Olivia loves playing “Just Dance” on our Nintendo Wii. She usually just sticks to one or two songs, such as “Walk Like and Egyptian”. But today all three kids were playing on some kind of “medley” mode, where different songs came up consecutively and Elvis’ cover of “Viva Las Vegas” came on. It’s a fun song and the dancing character we were supposed to imitate was even more fun: he was basically wearing a Three Amigos outfit. Good times. I had to dance that whole song through. Here are 4 out of 5 Otterburne Vandersluyses dancing to “Viva Las Vegas”:
I came across this series of posts by Alan Knox in which he “get us to think about what Scripture says compared to how we actually live and what our traditions teach.” Here is the original post (#1). I haven’t read all of them (there are over 180), but as I started going through them, this one particularly caught my attention:
as they were eatinginstead of eating a meal, Jesus took breadsmall pieces of bread that had already been broken, and after blessing it broke it andgave it to the disciples, and said, “Take, eat; this is my body.” And he took a cupseveral small cups, one for each of them, and when he had given thanks he gave it to thempassed them out, saying, “Drink of it, all of you, for this is my blood of the covenant, which is poured out for many for the forgiveness of sins.” (Matthew 26:26-28 re-mix)
“Several small cups, one for each of them…” Funny ’cause it’s true.
Kottke.org posted this amazing video of the lyrebird, which apparently can mimic almost anything (car alarms, chain saws). It’s almost unbelievable.
Kottke also posted this hilarious follow-up video. But make sure you watch the first one in its entirety:
Madeline: Luke started crying because I was making him laugh.
Luke: Well it hurts when I laugh.
Madeline: Luke, laughter is good medicine.
Me: They say laughter is the best medicine, Madeline. “It’s good for what ails ya,” as Opa used to say.
Madeline: What does “ails” mean?
Luke: Is it good for eczema?
Madeline: What does “ails” mean?
Me: No, but good question, Luke.
Madeline: What does “ails” mean?
Me: “Ails” means something that makes you sick or hurts you.
Madeline: Well, laughter ails Luke, so…
Me: Good point, Madeline. I guess laughter is the best medicine except for when laughter is the thing that is hurting you.
Saint Peter is watching the gates of Heaven, but he really has to go to the bathroom. He asks Jesus to watch the gates for a few minutes, and Jesus agrees.
As Jesus is standing there, he sees an old man leading a donkey up from Earth to Heaven. He notices the old man has carpenter’s tools with him. When the old man gets to the gates, Jesus asks him to describe his life and explain why he feels he should be admitted into Heaven.
The man explains, “In English, my name would be Joseph, but I didn’t live in America or England. I lived a modest life, making things out of wood. I’m not remembered very well by most people, but almost everyone has heard of my son. I call him my son, but I was more of a Dad to him — he really didn’t come into this world in the usual way.
I sent my son out to be among the people of the World. He was ridiculed by many, and was even known to associate himself with some pretty unsavory characters, although he himself tried to be honest and perfect. My single biggest reason for trying to get into Heaven is to be re-united with my son.”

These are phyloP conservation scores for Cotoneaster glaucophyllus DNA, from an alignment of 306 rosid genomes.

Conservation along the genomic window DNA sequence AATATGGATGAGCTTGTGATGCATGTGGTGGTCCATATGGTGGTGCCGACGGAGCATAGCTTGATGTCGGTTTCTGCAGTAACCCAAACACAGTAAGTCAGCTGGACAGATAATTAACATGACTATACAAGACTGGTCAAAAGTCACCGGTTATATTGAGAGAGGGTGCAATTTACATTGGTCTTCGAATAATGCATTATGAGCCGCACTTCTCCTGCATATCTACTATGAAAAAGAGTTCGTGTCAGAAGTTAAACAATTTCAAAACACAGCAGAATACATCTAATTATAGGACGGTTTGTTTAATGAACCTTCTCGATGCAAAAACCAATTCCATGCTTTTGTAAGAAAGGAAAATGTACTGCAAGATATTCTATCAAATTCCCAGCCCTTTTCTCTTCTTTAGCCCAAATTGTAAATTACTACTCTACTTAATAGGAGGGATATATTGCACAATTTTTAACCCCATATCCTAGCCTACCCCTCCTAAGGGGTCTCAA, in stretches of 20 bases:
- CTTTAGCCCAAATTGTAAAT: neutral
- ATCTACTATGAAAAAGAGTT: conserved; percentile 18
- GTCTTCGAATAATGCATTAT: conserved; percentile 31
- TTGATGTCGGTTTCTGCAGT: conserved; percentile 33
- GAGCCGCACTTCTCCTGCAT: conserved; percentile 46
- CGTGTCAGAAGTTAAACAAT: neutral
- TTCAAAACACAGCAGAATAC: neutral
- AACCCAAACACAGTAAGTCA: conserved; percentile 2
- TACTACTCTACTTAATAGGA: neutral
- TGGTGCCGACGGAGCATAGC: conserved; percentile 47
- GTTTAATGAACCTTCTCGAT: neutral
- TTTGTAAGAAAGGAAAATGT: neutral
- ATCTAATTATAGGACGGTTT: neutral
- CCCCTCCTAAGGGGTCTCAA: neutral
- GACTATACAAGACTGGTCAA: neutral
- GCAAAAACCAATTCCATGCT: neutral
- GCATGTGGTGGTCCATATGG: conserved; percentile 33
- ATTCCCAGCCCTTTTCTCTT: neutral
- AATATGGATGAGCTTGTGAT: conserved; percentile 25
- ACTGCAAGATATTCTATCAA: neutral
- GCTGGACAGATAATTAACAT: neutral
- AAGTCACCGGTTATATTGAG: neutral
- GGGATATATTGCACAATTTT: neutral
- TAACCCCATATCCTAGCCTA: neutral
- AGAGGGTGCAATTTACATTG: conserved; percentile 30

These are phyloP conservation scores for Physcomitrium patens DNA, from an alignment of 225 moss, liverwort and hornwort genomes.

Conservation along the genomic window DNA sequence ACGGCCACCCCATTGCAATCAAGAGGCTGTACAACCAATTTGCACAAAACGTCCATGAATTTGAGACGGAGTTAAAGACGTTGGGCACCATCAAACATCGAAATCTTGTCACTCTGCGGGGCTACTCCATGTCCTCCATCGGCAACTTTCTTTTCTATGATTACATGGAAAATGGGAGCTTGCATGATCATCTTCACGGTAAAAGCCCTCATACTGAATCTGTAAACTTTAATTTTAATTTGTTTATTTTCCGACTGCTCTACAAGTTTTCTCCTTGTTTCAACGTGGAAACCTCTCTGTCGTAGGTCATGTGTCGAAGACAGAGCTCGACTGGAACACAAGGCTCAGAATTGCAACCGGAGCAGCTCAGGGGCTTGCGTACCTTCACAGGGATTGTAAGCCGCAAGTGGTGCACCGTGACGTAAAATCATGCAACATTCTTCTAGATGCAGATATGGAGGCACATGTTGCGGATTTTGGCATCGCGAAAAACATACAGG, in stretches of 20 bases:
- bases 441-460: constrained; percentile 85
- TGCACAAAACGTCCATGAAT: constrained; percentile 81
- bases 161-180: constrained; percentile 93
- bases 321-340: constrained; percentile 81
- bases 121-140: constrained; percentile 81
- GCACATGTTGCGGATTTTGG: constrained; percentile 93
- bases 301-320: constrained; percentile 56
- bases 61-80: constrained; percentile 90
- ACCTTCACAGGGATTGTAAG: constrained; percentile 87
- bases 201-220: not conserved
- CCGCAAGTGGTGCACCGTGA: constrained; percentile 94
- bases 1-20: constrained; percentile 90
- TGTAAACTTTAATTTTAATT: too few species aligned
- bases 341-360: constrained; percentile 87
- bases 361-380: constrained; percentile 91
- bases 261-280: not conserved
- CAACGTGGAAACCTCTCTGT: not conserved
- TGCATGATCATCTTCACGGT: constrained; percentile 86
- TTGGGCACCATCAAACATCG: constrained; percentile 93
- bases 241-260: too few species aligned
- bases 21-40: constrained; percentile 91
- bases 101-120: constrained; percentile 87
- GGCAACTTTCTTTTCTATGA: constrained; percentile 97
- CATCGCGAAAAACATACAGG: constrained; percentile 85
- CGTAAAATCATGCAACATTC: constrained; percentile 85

Jesus is awe-struck by the man’s story. He looks into the old man’s eyes and asks, “Father?”
The old man’s face brightens; he looks at Jesus, and asks, “Pinocchio?”
UPDATE: Oops. Credit where credit is due: “The Greatest Story Ever Told?“
This week the kids spent some time at a friend’s house and made some masks. This morning they dressed up with clothing appropriate to their costumes. Madeline is a cat; Olivia is a bat; and Luke is a pumpkin.
With lunch, they decided that they should drink something appropriate to the animals they were dressed as.
Madeline, being a cat, wanted milk.
Olivia, being a bat, wanted to drink something red like blood, so she chose cranberry juice.
Luke, being a pumpkin, wanted iced tea, which is brown and is therefore, in his own words, “worm poop juice”.
Every so often, I return to McSweeney’s Lists for a good laugh. Here are some of my favourites of the ones I read today:
Godot never comes.
Bartleby is a lot like humanity in his preferring not to.
Peyton Farquhar sure has an active imagination at Owl Creek.
Your close reading skills and knowledge of symbolism will not be rewarded in your job as a lawyer or coffee barista.
* * *
~By Pravasan Pillay
The Wittgenspine Buster
The Figure Four Ankle Locke
The Reverse Spinning Kickegaard
The Top Rope Over-the-Shoulder Thoreau
The Pulling Down of the Lyotard
The Feuerback Breaker
The Unemployment Clothes Line
* * *
~By Jimmy Chen
“Everything in Its Mise en Place”
“All I Knead”
“My Waffle-Iron Lung”
“High and Dry Rub”
“Black Star Anise”
* * *
~By Josiah Lindsey
“Cuts Like a Hand-Sharpened Piece of Flint”
“Run to You Across the Bering Land Bridge”
“Hearts on Fire (Which Few of Us Can Make)”
“(Everything I Do) I Do It for Scavenged Mammoth Meat”
“Summer of 6″
There is more fun over at McSweeney’s Lists.
When I first got a record player, I imagined myself being very selective in which records I buy. That was before I discovered the glut of 25 cent records available at thrifts stores. In fact, I haven’t yet spent more than 50 cents on a record. It’s difficult to keep a music collection “pure”–I’ve tried many times (an the difficulty increases with the absorption of the music that comes with a marriage).
Most of what you find in thrift stores is kitschy: cheesy old gospel records with awkward pictures of the quartets on the front; self-titled albums by where-are-they-now artists with single names (Eva or perhaps Bridgette), the artist’s slightly fuzzy head-shot gracing the entirety of the record sleeve; records with grinning men holding accordions on the cover; and so on. The truth is, I wanted to buy several of these records just for fun, but I did restrain myself at least that much.